State v. Hansen, No. C

CourtSupreme Court of Oregon
Writing for the CourtLENT
Citation664 P.2d 1095,295 Or. 78
Decision Date01 June 1983
Docket NumberNo. C
PartiesSTATE of Oregon, Respondent on Review, v. William Wayne HANSEN, Petitioner on Review. 8005-31665; CA 19706; SC 28272. *

Page 1095

664 P.2d 1095
295 Or. 78
STATE of Oregon, Respondent on Review,
v.
William Wayne HANSEN, Petitioner on Review.
No. C 8005-31665; CA 19706; SC 28272.
Supreme Court of Oregon,
In Banc *.
Argued and Submitted March 3, 1982.
Decided June 1, 1983.

Wayne Mackeson, Certified Law Student, argued the cause for petitioner on review. On the briefs was Des Connall, Portland.

[295 Or. 79]

Page 1096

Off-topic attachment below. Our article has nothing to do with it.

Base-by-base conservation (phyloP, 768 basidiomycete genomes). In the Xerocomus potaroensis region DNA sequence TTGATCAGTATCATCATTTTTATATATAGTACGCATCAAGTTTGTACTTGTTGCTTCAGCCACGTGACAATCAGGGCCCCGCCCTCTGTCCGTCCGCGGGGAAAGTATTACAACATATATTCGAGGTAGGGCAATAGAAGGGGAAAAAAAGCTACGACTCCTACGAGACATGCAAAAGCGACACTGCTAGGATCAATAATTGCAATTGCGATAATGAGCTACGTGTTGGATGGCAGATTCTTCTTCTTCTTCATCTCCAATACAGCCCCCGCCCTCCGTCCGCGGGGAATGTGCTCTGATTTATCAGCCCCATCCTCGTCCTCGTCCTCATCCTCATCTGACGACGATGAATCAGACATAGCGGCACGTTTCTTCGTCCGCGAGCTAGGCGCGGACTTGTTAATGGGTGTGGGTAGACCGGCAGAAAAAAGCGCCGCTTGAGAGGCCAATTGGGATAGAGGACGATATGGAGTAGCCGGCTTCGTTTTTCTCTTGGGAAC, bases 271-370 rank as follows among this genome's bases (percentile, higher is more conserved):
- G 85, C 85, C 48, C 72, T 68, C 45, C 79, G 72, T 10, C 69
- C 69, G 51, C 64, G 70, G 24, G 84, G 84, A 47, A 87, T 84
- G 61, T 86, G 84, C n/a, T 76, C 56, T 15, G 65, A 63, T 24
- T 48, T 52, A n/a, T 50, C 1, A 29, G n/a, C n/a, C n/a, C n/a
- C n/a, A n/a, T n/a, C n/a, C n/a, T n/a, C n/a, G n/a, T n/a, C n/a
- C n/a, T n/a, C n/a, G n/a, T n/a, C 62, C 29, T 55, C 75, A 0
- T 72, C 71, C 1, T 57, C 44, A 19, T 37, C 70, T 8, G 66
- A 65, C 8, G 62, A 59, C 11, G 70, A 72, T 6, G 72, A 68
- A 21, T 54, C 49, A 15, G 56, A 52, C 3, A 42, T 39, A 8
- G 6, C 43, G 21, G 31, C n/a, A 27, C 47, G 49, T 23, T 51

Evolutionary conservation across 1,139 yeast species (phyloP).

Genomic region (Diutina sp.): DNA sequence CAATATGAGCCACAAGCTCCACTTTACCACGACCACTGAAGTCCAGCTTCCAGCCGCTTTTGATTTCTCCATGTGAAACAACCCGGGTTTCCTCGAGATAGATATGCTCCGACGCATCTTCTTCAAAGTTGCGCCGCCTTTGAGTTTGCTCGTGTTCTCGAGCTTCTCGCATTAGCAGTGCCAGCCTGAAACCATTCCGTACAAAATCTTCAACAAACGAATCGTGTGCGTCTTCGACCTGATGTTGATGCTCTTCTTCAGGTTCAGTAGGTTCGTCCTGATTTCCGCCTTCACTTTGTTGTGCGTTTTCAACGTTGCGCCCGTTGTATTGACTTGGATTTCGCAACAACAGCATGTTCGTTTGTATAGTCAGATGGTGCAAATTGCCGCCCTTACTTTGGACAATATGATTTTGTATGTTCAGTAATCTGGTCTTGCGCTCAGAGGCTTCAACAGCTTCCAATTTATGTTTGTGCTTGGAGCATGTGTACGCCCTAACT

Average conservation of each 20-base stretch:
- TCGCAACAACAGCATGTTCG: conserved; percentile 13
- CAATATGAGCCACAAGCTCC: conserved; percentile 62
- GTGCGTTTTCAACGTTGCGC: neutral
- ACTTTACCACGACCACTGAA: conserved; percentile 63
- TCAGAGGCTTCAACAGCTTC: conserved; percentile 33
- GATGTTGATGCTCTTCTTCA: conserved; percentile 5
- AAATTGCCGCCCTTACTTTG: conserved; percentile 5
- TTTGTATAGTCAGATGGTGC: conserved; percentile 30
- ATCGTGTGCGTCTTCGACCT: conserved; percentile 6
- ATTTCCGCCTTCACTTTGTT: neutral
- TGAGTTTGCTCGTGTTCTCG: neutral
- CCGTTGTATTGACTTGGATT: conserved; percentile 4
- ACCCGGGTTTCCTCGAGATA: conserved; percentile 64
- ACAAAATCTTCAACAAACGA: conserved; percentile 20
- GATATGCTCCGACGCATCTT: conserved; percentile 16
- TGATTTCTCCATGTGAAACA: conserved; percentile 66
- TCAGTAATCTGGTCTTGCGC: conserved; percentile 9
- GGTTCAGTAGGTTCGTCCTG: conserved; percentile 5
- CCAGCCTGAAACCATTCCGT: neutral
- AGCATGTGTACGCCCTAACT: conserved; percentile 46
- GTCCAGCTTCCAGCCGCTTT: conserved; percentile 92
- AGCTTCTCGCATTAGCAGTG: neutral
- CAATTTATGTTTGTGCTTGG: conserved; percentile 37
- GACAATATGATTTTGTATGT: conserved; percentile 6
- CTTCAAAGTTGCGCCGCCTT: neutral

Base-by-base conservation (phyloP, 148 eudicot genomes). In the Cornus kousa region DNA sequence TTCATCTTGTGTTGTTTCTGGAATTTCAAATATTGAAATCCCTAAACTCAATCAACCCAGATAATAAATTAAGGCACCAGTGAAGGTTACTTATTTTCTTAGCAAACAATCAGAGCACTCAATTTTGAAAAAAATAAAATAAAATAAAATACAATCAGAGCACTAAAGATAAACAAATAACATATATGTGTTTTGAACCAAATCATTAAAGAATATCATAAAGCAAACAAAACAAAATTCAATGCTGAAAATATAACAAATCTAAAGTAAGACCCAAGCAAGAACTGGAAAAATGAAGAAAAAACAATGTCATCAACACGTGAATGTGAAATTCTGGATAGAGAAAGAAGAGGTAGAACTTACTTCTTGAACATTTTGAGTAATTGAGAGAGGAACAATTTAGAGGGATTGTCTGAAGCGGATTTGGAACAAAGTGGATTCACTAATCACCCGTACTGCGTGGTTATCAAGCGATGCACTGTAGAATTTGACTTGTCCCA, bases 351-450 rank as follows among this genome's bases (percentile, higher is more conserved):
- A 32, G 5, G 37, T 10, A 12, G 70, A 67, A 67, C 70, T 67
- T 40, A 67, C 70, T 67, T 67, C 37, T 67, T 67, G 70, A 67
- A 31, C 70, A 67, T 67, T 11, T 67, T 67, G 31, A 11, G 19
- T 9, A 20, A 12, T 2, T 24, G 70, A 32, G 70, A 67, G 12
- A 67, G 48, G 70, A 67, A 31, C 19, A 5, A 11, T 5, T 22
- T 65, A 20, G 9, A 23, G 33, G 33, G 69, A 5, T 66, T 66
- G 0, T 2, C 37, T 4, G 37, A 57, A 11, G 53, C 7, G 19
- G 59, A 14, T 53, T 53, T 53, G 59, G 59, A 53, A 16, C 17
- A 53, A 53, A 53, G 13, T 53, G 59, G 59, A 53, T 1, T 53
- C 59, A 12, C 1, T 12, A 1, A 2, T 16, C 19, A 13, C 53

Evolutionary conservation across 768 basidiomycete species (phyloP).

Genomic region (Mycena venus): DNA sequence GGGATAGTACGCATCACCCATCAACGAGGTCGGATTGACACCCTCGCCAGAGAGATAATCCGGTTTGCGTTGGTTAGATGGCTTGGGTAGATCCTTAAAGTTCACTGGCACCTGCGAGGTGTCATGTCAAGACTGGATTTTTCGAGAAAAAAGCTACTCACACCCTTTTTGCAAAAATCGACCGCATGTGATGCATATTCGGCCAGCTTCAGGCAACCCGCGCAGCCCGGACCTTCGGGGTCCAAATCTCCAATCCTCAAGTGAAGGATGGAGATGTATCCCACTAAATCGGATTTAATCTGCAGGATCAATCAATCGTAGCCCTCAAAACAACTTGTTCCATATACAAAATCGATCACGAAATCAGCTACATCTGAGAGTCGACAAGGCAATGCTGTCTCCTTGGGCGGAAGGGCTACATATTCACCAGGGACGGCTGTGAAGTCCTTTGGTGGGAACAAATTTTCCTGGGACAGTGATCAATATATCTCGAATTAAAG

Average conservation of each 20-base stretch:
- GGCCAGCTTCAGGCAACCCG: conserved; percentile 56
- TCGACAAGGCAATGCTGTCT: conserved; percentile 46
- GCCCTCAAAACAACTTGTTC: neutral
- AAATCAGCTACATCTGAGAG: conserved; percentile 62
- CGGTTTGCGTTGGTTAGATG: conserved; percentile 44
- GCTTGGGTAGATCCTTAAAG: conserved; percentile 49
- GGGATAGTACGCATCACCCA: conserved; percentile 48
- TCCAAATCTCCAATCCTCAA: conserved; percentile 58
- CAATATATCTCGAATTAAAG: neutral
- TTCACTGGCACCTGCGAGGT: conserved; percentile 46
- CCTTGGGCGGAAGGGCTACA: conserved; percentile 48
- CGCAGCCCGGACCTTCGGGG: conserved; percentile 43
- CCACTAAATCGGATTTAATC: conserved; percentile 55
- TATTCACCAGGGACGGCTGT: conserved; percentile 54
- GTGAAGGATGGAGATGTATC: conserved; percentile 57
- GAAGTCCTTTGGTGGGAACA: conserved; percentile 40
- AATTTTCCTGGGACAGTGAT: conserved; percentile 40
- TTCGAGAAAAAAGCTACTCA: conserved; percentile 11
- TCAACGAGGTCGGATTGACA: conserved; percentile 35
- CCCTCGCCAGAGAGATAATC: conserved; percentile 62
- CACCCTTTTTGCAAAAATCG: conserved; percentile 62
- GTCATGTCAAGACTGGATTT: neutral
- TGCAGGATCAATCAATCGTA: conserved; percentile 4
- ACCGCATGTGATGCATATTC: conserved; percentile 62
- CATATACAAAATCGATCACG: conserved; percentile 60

Stephen F. Peifer, Asst. Atty. Gen., argued the cause for respondent on review. With him on the brief were Dave Frohnmayer, Atty. Gen., and William F. Gary, Sol. Gen., Salem.

[295 Or. 80] LENT, Chief Justice.

Police unlawfully 1 entered defendant's residence, believing marijuana there to be present, arrested defendant for possession of marijuana and held him while a warrant was obtained upon an affidavit that did not contain any evidence of probable cause derived from the entry and arrest. The marijuana was not discovered and physically taken until the search pursuant to the warrant. The issue is whether the unlawful entry and "securing of the premises" requires that the marijuana be suppressed.

Throughout the testimony given in the hearing upon the motion to suppress, the term "secure the residence" or a similar term was used. It was almost treated as if it were a term with a universally recognized referent, requiring no explanation. One witness thus explained his meaning: